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· Deranged Touring Cyclist
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Discussion Starter · #1 ·
I am posting this in the beginner's forum because when it comes to this subject, that's what I am.

Though I've been aware of tubeless setups as a fact of life for some years, I never paid much attention to their ins and outs. I ended up going tubeless on a new ride without learning all I could in advance, as is my wont. Now I'm catching up on my tubeless reading and am not thrilled with what I'm seeing.

It appears that Stan's NoTubes and most of the the rest of the crop of tubeless sealants not only have to be replenished regularly, but leave behind a gummy mess inside the tire which must be cleaned out every year or so.

Has anyone dealt with this? It sounds like there's no need to scrub the inside of the tire clean, but rather to remove the chunks of dried sealant, or 'Stanimals', in order to keep things balanced and light. Until then, one presumably adds more sealant every few(?) months. Measuring the remaining sealant without breaking the bead and physically looking at the inside of the tire remains something of a mystery to me.

It is clear that the quart bottle of Stan's I purchased with the tubeless conversion constitutes massive overkill. I had no idea it only lasts a year whether unsealed or not.

So, tubeless folks, what does your maintenance and sealant routine look like? Do you pop tire beads to measure remaining sealant, or is there an easier way? Or is that not required for some reason?

Thanks in advance!
 

· Old, fat, and slow
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1,312 Posts
No, no, no .... you are supposed to take off your tires and scrub off the sealant with a wire brush after every ride. Otherwise the sealant will seep into the tire, doubling their weight. It's one of the things that makes tubeless more convenient.

As for adding, I have no idea what to do with gallon-per-tire ice Cream tires .... but for a while I added a half-dose (I think it was an ounce) to a 28mm 700 c every month or so. It worked great, until I forgot for a few months .... now the tire seeps air and is also welded onto the rim. Tubeless is So much better!

I have heard about peeling out old dried sealant, but as to how frequently .... no clue. annually sounds fine. Depends on how long your tires last. lately, with my ride schedule, i could have these tires until 2050 .... I guess knobs tend to tear though .....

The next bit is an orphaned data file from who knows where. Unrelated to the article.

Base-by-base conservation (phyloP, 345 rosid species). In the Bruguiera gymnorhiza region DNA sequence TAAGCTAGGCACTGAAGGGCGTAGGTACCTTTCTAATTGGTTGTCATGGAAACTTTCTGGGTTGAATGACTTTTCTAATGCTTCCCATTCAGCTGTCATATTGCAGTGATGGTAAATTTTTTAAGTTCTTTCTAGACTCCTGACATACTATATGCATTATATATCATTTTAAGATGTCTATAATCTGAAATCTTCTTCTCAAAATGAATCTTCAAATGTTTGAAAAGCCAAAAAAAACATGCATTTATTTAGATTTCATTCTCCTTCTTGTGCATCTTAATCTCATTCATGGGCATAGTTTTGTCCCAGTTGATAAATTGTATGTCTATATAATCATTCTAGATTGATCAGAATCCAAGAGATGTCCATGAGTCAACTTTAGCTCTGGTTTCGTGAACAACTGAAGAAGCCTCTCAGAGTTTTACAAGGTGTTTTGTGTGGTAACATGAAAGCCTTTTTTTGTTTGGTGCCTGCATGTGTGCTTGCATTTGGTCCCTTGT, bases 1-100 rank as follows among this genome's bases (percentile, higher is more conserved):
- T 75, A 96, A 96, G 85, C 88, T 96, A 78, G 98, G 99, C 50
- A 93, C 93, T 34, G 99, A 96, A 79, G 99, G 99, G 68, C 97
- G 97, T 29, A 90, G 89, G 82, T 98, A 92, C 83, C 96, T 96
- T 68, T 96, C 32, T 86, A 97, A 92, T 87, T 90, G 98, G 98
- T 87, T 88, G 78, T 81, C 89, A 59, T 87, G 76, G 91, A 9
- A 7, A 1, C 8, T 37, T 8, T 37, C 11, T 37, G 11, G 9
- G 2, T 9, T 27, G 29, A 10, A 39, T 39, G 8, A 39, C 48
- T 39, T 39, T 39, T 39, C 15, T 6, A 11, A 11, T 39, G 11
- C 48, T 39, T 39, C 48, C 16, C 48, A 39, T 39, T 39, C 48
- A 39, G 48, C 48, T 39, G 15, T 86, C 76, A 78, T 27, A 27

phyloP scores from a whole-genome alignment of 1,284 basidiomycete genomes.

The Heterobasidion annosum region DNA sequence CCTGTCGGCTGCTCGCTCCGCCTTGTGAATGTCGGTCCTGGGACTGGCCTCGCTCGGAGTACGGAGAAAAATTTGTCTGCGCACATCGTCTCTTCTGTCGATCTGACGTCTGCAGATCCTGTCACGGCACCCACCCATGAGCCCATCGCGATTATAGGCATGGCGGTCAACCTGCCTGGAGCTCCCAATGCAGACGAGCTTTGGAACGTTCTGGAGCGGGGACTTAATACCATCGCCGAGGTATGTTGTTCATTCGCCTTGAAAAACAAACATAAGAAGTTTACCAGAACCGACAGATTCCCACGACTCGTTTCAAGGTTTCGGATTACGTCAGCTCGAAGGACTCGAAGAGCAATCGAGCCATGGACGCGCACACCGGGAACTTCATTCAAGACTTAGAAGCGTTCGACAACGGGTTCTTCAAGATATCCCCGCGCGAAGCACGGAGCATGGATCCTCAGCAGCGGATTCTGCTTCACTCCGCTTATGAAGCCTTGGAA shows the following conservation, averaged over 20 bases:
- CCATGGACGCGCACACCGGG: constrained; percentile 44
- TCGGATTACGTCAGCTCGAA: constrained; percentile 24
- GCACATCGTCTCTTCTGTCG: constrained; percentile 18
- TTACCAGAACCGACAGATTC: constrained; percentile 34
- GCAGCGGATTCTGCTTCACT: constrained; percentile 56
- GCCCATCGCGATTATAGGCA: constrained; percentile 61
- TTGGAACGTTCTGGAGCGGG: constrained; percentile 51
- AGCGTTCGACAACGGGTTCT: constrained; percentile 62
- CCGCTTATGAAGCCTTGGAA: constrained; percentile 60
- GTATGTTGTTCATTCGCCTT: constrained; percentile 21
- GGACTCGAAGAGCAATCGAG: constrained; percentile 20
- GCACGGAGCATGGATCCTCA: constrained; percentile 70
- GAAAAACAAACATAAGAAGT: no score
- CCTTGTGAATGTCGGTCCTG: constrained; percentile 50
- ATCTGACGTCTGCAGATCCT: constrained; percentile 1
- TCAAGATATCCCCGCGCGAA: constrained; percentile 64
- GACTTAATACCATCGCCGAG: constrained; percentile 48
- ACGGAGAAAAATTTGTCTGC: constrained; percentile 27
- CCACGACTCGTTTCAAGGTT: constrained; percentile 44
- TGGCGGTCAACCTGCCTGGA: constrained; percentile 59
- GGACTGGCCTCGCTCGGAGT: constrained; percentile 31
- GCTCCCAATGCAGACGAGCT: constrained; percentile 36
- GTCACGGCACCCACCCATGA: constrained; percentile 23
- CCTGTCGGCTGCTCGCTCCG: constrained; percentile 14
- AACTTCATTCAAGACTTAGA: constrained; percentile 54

Seriously, I don't think you can measure remaining sealant .... I suppose you would have to leave the bike sitting for a day or two so it all pooled at the bottom, but even then, I would think a lot might stay as a fine film around the inside of the casing. I'd just and a couple quarts every month or so .... You'd figure tires that big, would come with a dipstick .....
 

· Old, fat, and slow
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1,312 Posts
Here is some "official" and equally unhelpful info: How to Add Sealant to Tubeless Tires Tire Hub - A Quality One Tubeless tyres - topping up sealant

This a little better:

How much sealant do I install? We recommend the following:

23–28c: 1-2oz
26–27.5: 3oz
29ers: 4oz
3.0 – 5.0: 6-8oz


Since Fat Bikes aren’t listed, obviously they cannot use tubeless tires.

Frequently Asked Questions—— The Best, by far: “How do I remove sealant from a Persian Rug?

Since no one asks about top-ups, I guess they figure you will last a year and then totally redo the set-up …. But that’s not what anyone else says.
 

· Old, fat, and slow
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1,312 Posts
This is also out there and was easily harvested …..


This is closer to being comprehensive …… Eight ounces for a 27.5x4.6, they say ….

How long will the sealant last in my tire?
The sealant should last an average of 2-6 months depending on factors such as: temperatures and humidity in your area, how often you ride, where you store your bike (cooler is better), tire casing thickness, number of punctures the sealant has already sealed that you never knew you had, etc. A good preventative maintenance schedule for most riders is to check/refresh your sealant quarterly (every three months).

Do I need to clean the sealant out of my tires?
It is always good to wipe excess sealant out of your tires if you plan to use them again. A dry rag is sufficient for cleaning out regular sealant. Race Sealant must be rinsed out of the tire with water after use and then wiped with a rag. If allowed to dry, excess Race Sealant can cause the casing to stiffen, thereby affecting the performance of the tire.


In this video they seem to be adding two ounces to a four-ounce tire …….
 

· Spin Spin Spin
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4,421 Posts